Prokofiev and Shostakovich Music for Viola and Piano

This CD of Russian music brings together Prokofiev’s extraordinary musical depiction of young romantic love with Shostakovich’s deeply touching musical farewell, written during his final illness. The character of the viola provides a compelling voice for both. Who would have thought that Prokofiev’s huge orchestral score could find such convincing expression in a version for viola and piano? What is lost in orchestral colour is gained through the personal voice of warmth that the viola brings to this much loved music. The piano writing is also superb, and must surely have been influenced by Prokofiev’s own version for solo piano, made in 1937.

Robin Ireland is well known as the violist of the Lindsay String Quartet, with whom he played for more than twenty years. He now plays with the Primrose Piano Quartet, the Anton Stadler trio and as a Duo with pianist Tim Horton.



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"There have already been several recordings of  Vadim Borisovsky’s tremendously effective arrangement for viola and  piano of music from Prokofiev’s ballet Romeo and Juliet. Robin Ireland includes the complete first set of six pieces (there are several collections totalling 13 movements). Ireland takes the whirlwind ‘Young Juliet’ and ‘Mercutio’ at a less neck-breaking pace than Hellen Callus (ASV) or Lawrence Power (Harmonia Mundi); he is at his lyrical best in the ‘Balcony Scene’, and unleashes great reserves of sound in the menacing ‘Dance of the Knights’. Ireland mostly adheres to Borisovsky’s original fingerings, which are an essential part of his style and show off the viola’s timbral spectrum in the most favourable light.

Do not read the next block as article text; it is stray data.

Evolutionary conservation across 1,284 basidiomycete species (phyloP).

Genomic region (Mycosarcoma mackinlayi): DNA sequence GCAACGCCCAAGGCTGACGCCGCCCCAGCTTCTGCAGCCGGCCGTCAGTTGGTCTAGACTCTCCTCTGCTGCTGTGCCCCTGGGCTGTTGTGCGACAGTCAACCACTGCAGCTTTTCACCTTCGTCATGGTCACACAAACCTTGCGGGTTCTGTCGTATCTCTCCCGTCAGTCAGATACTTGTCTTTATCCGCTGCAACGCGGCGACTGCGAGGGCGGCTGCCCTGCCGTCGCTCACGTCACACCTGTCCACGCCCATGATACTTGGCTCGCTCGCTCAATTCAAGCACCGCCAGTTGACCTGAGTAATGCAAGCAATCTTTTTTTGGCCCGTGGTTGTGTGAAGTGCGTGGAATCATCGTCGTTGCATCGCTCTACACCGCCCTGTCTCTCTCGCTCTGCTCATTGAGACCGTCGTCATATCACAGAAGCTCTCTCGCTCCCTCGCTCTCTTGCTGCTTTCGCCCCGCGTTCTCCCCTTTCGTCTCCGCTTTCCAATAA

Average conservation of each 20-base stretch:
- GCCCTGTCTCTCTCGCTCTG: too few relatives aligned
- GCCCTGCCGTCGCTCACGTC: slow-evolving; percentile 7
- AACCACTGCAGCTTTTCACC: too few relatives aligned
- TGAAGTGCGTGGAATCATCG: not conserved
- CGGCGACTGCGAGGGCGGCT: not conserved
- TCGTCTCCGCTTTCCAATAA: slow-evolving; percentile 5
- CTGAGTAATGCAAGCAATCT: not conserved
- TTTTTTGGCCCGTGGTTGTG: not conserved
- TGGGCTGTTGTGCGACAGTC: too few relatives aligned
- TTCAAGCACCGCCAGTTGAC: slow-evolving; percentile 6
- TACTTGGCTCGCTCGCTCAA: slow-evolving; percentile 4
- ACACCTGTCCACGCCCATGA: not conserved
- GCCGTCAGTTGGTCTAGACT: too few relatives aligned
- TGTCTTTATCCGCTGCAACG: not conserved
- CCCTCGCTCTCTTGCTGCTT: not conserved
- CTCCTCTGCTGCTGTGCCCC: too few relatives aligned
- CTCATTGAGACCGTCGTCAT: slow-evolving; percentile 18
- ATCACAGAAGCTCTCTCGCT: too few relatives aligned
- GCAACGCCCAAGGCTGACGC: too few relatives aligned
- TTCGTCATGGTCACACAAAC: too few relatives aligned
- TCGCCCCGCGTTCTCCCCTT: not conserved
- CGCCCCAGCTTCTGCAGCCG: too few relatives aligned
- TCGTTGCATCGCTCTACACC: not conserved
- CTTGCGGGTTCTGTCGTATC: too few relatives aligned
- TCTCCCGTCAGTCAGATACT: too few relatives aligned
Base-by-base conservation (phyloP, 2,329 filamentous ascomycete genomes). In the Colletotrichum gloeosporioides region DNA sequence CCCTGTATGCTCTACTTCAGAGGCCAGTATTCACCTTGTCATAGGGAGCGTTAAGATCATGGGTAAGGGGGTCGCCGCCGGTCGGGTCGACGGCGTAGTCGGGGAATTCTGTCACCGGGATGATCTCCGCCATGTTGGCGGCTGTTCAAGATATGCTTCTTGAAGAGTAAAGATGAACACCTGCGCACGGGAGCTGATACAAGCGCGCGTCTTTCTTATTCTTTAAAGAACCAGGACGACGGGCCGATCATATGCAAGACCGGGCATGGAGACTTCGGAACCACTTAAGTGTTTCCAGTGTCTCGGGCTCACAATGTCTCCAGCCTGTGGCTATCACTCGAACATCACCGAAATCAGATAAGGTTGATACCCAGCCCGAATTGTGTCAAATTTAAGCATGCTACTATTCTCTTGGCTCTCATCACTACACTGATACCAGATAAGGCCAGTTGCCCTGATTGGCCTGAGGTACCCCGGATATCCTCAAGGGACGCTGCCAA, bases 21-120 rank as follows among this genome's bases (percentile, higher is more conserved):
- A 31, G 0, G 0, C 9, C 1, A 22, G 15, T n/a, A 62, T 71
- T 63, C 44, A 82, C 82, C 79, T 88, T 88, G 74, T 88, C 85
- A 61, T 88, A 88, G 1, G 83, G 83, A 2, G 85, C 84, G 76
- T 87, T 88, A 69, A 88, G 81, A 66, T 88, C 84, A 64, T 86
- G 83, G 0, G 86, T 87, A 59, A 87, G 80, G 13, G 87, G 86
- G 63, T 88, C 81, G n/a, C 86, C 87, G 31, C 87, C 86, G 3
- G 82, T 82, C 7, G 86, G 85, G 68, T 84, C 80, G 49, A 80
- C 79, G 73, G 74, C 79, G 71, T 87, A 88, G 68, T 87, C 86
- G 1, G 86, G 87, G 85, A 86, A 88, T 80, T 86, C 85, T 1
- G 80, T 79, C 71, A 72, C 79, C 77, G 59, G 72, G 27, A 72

Borisovsky left some 250 arrangements of music of every kind, but Shostakovich’s Preludes op.34 are not among them. Although attributed to him in the CD’s cover and booklet, the idiomatic arrangements Ireland plays are by Borisovsky’s student, Yevgeny Strakhov. They don’t adhere to the original keys but are ideally tailored for the viola. Ireland captures perfectly the music’s mercurial nature, both the sarcastic faux-Baroque dance rhythms and the heart-on-sleeve Romanticism of the slow pieces.

Shostakovich’s Sonata receives an understated reading, which would surely have met with the composer’s approval, but the devastating effect the piece can  have is only intermittently apparent. The  recording is truthfully balanced, giving the important piano parts – well played by the excellent Tim Horton – their due."

Reviewed by Carlos MarÌa Solare in the July 2010 issue of The Strad

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